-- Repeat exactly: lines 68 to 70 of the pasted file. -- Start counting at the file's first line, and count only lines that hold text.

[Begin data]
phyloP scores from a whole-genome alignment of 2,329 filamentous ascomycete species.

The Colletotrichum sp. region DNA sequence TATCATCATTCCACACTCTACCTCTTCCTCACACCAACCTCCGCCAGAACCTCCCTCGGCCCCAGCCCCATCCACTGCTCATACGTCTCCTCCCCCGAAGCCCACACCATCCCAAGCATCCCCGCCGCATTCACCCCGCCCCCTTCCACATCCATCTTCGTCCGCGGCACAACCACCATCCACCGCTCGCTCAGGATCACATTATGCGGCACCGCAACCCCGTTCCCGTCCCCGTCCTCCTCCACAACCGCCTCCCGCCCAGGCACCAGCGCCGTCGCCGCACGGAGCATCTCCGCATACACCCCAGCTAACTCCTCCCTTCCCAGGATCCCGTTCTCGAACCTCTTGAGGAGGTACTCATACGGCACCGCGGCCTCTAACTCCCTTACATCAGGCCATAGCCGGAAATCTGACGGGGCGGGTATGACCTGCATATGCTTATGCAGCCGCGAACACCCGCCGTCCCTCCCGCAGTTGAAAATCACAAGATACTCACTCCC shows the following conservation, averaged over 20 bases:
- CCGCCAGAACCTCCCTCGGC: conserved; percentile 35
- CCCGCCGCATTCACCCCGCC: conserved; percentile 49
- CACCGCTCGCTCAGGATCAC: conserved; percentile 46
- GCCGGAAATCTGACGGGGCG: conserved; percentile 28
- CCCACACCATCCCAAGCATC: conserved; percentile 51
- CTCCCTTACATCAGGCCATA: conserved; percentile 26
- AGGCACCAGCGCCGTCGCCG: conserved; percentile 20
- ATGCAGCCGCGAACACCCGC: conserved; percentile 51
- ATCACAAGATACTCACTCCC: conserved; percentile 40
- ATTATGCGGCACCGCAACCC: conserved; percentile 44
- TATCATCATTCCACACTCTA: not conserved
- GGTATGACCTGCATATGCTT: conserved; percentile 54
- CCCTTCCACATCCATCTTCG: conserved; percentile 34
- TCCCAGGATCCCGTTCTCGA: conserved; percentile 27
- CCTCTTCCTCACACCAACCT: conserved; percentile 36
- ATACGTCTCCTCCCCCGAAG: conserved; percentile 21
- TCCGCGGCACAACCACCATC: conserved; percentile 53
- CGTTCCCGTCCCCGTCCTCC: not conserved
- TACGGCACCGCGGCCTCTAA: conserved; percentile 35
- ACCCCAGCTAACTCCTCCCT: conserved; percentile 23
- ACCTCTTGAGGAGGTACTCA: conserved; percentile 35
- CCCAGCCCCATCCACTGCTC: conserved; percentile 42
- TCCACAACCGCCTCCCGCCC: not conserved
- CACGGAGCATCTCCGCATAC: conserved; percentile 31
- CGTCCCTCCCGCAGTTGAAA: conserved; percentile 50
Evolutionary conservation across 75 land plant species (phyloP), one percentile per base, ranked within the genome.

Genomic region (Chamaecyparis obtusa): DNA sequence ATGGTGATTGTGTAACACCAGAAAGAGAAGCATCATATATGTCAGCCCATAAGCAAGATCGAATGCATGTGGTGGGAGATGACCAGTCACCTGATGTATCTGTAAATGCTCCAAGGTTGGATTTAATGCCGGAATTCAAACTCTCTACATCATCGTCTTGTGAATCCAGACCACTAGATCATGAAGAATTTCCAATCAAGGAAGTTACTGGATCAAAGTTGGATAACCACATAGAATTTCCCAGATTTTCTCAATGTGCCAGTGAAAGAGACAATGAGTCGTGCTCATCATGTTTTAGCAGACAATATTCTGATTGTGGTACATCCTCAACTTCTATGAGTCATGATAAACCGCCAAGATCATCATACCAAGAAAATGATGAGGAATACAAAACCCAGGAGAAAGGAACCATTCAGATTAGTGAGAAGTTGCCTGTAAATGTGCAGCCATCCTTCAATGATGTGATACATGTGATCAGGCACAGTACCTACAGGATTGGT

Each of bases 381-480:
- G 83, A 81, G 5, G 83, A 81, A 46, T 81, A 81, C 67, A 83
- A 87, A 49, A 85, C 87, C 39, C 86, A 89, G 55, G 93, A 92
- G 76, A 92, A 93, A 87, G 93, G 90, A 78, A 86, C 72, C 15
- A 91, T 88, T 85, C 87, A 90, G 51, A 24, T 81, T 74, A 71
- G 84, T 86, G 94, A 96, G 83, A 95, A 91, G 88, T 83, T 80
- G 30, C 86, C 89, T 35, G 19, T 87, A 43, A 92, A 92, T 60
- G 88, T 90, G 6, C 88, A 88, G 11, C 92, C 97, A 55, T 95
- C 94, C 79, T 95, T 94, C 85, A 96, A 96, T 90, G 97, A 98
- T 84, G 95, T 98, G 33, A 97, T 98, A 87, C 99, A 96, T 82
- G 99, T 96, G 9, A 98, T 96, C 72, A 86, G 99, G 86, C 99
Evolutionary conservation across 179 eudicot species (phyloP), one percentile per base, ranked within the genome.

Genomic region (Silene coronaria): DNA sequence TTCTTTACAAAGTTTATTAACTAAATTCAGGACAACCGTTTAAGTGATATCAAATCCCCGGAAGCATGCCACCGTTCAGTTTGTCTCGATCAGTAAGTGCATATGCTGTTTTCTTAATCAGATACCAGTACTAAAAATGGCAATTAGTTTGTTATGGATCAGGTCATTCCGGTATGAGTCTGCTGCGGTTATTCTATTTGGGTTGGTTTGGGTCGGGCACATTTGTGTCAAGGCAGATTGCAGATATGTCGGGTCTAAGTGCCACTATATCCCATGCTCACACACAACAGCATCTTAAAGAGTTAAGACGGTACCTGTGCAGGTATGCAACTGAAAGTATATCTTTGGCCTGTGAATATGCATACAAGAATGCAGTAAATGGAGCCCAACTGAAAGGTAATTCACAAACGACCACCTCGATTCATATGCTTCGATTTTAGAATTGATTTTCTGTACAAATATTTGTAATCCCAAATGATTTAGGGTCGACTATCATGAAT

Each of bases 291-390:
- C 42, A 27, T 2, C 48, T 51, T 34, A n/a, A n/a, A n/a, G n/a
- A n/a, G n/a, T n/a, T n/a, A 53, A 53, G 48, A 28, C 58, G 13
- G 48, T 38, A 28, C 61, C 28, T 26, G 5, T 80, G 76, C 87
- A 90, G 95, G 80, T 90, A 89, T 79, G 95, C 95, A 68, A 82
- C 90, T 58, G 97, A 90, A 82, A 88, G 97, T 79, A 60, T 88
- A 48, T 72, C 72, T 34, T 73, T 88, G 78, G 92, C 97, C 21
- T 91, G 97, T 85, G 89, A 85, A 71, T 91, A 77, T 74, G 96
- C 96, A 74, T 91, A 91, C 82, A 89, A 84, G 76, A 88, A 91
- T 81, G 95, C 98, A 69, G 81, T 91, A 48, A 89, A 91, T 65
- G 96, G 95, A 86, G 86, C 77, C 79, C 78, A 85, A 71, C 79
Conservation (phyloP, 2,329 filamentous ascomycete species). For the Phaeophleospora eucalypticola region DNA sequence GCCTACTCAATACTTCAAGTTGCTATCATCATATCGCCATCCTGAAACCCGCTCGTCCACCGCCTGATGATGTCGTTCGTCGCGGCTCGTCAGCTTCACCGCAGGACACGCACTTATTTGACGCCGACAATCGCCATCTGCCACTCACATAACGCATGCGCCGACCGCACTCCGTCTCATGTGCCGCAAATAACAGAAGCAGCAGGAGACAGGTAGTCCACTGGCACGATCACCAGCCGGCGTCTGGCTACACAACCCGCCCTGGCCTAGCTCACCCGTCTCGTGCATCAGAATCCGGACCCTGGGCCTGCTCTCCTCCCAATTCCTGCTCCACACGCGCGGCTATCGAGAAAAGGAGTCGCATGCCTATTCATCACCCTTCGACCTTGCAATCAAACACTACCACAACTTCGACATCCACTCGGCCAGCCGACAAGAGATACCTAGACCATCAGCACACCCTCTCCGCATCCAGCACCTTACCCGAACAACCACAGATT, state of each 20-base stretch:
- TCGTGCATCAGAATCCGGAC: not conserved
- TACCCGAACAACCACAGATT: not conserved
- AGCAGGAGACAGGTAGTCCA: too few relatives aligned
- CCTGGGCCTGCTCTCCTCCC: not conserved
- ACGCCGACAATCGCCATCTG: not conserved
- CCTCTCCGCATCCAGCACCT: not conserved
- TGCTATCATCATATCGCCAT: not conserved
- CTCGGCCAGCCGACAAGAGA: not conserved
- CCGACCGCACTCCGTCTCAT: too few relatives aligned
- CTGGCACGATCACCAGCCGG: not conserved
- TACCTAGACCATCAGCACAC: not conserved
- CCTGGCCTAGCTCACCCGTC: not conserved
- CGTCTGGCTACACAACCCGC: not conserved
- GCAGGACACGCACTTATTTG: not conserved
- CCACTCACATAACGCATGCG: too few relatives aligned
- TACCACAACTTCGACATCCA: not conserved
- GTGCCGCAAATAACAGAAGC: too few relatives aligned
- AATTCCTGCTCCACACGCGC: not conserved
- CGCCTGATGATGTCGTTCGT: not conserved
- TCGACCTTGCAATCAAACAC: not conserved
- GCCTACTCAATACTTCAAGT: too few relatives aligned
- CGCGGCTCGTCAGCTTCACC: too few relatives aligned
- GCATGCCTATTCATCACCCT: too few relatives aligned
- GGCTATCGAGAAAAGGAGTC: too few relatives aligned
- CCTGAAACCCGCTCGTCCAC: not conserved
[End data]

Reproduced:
- GCAGGACACGCACTTATTTG: not conserved
- CCACTCACATAACGCATGCG: too few relatives aligned
- TACCACAACTTCGACATCCA: not conserved